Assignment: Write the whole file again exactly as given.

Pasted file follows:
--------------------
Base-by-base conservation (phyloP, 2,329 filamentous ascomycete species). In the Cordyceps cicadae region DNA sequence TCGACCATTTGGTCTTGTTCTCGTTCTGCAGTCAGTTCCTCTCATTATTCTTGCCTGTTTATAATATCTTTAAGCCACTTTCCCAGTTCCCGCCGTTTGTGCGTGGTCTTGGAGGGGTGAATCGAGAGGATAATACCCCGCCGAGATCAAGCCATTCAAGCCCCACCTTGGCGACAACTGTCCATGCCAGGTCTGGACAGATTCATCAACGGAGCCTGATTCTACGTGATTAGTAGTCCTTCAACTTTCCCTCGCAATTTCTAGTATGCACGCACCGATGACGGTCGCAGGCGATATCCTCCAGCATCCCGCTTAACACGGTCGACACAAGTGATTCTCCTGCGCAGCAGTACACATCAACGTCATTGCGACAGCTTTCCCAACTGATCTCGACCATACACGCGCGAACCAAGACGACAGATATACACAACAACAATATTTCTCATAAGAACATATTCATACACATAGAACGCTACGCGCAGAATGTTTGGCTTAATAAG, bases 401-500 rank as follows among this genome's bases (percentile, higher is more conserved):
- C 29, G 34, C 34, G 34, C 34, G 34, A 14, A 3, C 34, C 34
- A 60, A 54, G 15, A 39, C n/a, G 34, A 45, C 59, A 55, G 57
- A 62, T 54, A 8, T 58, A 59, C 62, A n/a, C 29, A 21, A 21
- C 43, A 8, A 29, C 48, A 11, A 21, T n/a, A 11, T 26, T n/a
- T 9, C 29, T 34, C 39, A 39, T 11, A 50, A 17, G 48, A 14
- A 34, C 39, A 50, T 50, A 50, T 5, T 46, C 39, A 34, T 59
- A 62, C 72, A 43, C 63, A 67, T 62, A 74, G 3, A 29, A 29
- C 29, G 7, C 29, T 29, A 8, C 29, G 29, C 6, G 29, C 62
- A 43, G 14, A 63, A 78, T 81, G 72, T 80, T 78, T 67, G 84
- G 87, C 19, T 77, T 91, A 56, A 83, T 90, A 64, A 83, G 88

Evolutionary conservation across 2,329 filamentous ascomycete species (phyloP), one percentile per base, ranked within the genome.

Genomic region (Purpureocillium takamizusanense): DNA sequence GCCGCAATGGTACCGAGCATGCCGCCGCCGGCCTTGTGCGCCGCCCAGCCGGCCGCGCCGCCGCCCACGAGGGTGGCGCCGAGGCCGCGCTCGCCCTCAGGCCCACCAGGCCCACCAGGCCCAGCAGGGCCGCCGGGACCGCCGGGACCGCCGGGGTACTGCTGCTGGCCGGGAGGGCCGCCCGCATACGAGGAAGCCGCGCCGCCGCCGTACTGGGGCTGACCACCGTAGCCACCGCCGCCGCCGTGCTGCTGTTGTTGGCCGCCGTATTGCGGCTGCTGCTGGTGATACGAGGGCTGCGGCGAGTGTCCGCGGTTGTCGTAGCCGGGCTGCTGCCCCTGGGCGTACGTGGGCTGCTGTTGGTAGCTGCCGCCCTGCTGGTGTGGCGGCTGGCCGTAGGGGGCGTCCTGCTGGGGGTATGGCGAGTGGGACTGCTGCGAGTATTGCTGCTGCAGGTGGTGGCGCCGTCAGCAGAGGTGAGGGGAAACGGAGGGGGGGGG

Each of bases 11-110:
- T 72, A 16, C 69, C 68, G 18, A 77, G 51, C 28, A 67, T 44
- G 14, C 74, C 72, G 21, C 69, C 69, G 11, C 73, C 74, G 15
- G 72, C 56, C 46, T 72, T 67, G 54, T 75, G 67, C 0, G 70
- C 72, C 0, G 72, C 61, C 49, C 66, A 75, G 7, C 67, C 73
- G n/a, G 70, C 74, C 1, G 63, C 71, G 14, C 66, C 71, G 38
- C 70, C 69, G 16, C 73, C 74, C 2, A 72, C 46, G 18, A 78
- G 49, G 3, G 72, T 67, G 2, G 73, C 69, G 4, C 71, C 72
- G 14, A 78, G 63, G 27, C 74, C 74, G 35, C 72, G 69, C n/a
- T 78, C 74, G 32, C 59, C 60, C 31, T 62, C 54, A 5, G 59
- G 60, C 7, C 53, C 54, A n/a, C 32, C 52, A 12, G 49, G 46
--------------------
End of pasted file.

Base-by-base conservation (phyloP, 2,329 filamentous ascomycete species). In the Cordyceps cicadae region DNA sequence TCGACCATTTGGTCTTGTTCTCGTTCTGCAGTCAGTTCCTCTCATTATTCTTGCCTGTTTATAATATCTTTAAGCCACTTTCCCAGTTCCCGCCGTTTGTGCGTGGTCTTGGAGGGGTGAATCGAGAGGATAATACCCCGCCGAGATCAAGCCATTCAAGCCCCACCTTGGCGACAACTGTCCATGCCAGGTCTGGACAGATTCATCAACGGAGCCTGATTCTACGTGATTAGTAGTCCTTCAACTTTCCCTCGCAATTTCTAGTATGCACGCACCGATGACGGTCGCAGGCGATATCCTCCAGCATCCCGCTTAACACGGTCGACACAAGTGATTCTCCTGCGCAGCAGTACACATCAACGTCATTGCGACAGCTTTCCCAACTGATCTCGACCATACACGCGCGAACCAAGACGACAGATATACACAACAACAATATTTCTCATAAGAACATATTCATACACATAGAACGCTACGCGCAGAATGTTTGGCTTAATAAG, bases 401-500 rank as follows among this genome's bases (percentile, higher is more conserved):
- C 29, G 34, C 34, G 34, C 34, G 34, A 14, A 3, C 34, C 34
- A 60, A 54, G 15, A 39, C n/a, G 34, A 45, C 59, A 55, G 57
- A 62, T 54, A 8, T 58, A 59, C 62, A n/a, C 29, A 21, A 21
- C 43, A 8, A 29, C 48, A 11, A 21, T n/a, A 11, T 26, T n/a
- T 9, C 29, T 34, C 39, A 39, T 11, A 50, A 17, G 48, A 14
- A 34, C 39, A 50, T 50, A 50, T 5, T 46, C 39, A 34, T 59
- A 62, C 72, A 43, C 63, A 67, T 62, A 74, G 3, A 29, A 29
- C 29, G 7, C 29, T 29, A 8, C 29, G 29, C 6, G 29, C 62
- A 43, G 14, A 63, A 78, T 81, G 72, T 80, T 78, T 67, G 84
- G 87, C 19, T 77, T 91, A 56, A 83, T 90, A 64, A 83, G 88

Evolutionary conservation across 2,329 filamentous ascomycete species (phyloP), one percentile per base, ranked within the genome.

Genomic region (Purpureocillium takamizusanense): DNA sequence GCCGCAATGGTACCGAGCATGCCGCCGCCGGCCTTGTGCGCCGCCCAGCCGGCCGCGCCGCCGCCCACGAGGGTGGCGCCGAGGCCGCGCTCGCCCTCAGGCCCACCAGGCCCACCAGGCCCAGCAGGGCCGCCGGGACCGCCGGGACCGCCGGGGTACTGCTGCTGGCCGGGAGGGCCGCCCGCATACGAGGAAGCCGCGCCGCCGCCGTACTGGGGCTGACCACCGTAGCCACCGCCGCCGCCGTGCTGCTGTTGTTGGCCGCCGTATTGCGGCTGCTGCTGGTGATACGAGGGCTGCGGCGAGTGTCCGCGGTTGTCGTAGCCGGGCTGCTGCCCCTGGGCGTACGTGGGCTGCTGTTGGTAGCTGCCGCCCTGCTGGTGTGGCGGCTGGCCGTAGGGGGCGTCCTGCTGGGGGTATGGCGAGTGGGACTGCTGCGAGTATTGCTGCTGCAGGTGGTGGCGCCGTCAGCAGAGGTGAGGGGAAACGGAGGGGGGGGG

Each of bases 11-110:
- T 72, A 16, C 69, C 68, G 18, A 77, G 51, C 28, A 67, T 44
- G 14, C 74, C 72, G 21, C 69, C 69, G 11, C 73, C 74, G 15
- G 72, C 56, C 46, T 72, T 67, G 54, T 75, G 67, C 0, G 70
- C 72, C 0, G 72, C 61, C 49, C 66, A 75, G 7, C 67, C 73
- G n/a, G 70, C 74, C 1, G 63, C 71, G 14, C 66, C 71, G 38
- C 70, C 69, G 16, C 73, C 74, C 2, A 72, C 46, G 18, A 78
- G 49, G 3, G 72, T 67, G 2, G 73, C 69, G 4, C 71, C 72
- G 14, A 78, G 63, G 27, C 74, C 74, G 35, C 72, G 69, C n/a
- T 78, C 74, G 32, C 59, C 60, C 31, T 62, C 54, A 5, G 59
- G 60, C 7, C 53, C 54, A n/a, C 32, C 52, A 12, G 49, G 46